Organizational Issues in Competency-Based PMS

Current problems that indicate a need for competency-based performance management include the following:

1. Job performance standards and appraisal criteria are seen as unequal or unfair because:

  1. One group of workers must achieve at a higher level than other workers in equivalent jobs to receive a good evaluation or reward,
  2. Workers are graded on a “bell curve”, so that most workers are rated average or below average, regardless of the absolute level of their performance,
  3. Expected results are not under the workers’ control, and
  4. Employees have little input into the performance goals set for them.

2. Performance appraisal is seen by managers and employees as a bureaucratic “paperwork” exercise that they do not take seriously because it has little impact on employee performance or development,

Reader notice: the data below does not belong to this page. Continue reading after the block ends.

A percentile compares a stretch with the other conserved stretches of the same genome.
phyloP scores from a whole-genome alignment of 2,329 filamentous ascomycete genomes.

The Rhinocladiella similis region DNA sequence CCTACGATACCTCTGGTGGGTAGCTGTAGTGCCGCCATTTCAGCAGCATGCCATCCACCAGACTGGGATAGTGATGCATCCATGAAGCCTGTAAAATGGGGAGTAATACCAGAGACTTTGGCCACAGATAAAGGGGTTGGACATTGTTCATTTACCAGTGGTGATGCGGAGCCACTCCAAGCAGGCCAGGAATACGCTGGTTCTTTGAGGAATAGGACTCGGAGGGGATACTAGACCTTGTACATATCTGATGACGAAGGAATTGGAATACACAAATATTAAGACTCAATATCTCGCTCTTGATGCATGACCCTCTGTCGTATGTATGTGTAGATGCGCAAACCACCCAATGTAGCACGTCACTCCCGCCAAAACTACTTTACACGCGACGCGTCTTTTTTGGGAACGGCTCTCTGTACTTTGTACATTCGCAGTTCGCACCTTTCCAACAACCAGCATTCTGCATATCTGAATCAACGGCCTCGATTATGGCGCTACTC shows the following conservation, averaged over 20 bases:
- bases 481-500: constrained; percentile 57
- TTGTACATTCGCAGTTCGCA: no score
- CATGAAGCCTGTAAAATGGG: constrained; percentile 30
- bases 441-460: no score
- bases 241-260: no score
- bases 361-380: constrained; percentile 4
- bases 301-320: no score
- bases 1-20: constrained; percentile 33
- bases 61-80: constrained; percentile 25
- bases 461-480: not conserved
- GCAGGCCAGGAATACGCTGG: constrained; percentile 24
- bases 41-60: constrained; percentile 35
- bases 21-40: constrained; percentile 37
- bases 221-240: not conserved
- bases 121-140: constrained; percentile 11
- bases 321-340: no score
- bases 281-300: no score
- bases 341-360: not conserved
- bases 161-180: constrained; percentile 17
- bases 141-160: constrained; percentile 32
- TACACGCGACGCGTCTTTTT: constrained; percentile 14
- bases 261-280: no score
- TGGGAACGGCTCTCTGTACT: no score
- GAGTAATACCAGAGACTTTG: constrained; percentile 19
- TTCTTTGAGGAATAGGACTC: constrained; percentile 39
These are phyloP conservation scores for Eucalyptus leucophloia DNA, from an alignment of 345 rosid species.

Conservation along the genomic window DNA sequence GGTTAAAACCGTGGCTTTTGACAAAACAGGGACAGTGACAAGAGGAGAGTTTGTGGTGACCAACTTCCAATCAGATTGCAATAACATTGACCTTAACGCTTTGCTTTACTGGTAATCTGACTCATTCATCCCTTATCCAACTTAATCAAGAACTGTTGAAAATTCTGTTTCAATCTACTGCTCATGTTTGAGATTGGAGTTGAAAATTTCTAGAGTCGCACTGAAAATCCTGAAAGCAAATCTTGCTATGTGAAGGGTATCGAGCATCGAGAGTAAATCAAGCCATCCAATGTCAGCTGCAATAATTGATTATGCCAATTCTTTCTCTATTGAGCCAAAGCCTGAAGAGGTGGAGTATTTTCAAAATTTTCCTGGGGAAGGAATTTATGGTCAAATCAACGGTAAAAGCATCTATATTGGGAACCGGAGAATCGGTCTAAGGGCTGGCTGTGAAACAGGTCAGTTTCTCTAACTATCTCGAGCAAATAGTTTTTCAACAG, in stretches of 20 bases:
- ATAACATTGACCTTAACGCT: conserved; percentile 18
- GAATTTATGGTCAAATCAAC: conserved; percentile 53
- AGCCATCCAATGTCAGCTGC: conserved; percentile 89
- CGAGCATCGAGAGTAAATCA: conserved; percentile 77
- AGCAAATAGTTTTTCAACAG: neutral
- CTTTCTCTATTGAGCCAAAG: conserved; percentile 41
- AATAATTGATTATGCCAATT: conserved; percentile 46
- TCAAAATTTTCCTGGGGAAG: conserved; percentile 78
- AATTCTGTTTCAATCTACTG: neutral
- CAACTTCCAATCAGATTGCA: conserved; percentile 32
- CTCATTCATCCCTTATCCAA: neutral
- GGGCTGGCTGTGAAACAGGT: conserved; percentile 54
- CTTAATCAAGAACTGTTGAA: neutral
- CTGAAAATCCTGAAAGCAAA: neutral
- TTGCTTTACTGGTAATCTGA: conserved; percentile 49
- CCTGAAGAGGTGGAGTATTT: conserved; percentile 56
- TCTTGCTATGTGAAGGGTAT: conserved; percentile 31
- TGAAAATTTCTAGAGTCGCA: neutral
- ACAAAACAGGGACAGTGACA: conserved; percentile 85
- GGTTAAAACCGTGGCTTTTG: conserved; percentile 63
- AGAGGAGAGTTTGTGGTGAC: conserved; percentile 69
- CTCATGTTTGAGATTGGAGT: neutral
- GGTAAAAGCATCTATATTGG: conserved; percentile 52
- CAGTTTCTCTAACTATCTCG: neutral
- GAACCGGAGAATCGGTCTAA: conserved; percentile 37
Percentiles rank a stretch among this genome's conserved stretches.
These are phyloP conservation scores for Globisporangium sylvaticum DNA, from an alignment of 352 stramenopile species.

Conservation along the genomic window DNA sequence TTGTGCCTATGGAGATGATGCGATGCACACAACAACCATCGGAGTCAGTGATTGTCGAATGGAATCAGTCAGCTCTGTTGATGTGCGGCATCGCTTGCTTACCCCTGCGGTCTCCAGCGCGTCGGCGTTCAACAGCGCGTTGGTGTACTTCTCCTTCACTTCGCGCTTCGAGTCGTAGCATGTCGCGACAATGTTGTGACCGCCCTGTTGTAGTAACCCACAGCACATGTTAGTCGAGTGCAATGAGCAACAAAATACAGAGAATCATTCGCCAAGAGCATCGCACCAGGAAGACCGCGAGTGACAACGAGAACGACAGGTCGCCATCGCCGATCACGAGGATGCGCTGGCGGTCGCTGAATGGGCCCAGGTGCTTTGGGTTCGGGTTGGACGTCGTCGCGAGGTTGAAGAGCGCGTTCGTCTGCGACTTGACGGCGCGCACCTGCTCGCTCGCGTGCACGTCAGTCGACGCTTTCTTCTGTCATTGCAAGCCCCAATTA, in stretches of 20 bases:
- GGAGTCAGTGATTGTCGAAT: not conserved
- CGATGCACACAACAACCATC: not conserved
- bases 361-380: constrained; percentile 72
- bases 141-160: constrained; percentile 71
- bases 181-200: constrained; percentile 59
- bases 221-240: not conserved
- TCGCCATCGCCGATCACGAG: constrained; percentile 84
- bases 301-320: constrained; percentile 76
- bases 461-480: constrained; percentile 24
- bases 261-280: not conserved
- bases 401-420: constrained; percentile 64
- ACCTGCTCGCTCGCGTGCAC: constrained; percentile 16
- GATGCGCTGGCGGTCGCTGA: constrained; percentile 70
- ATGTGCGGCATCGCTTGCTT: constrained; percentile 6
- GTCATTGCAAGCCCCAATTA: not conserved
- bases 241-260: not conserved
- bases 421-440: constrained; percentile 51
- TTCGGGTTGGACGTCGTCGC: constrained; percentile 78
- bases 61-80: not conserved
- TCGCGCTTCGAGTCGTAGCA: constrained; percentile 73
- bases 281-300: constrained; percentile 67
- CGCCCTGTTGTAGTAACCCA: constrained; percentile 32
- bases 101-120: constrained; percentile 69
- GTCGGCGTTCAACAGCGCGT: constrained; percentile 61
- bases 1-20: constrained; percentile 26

3. Employees see nothing in the PMS for them performance appraisals do not address their questions about skill development or career advancement,

4. The performance management system has little impact on actual management; it does not lead managers to do their jobs better or to develop or provide feedback to their employees,

5. The performance management system does not reflect or reinforce the organization’s strategy because it fails to focus employee behavior on strategic priorities such as quality of service, and

6. Performance ratings are inflated, if 95 percent of the workforce is rated “4 (very good)” on a scale of 1 to 5, employee ratings are not of any use for promotion decisions or succession planning.

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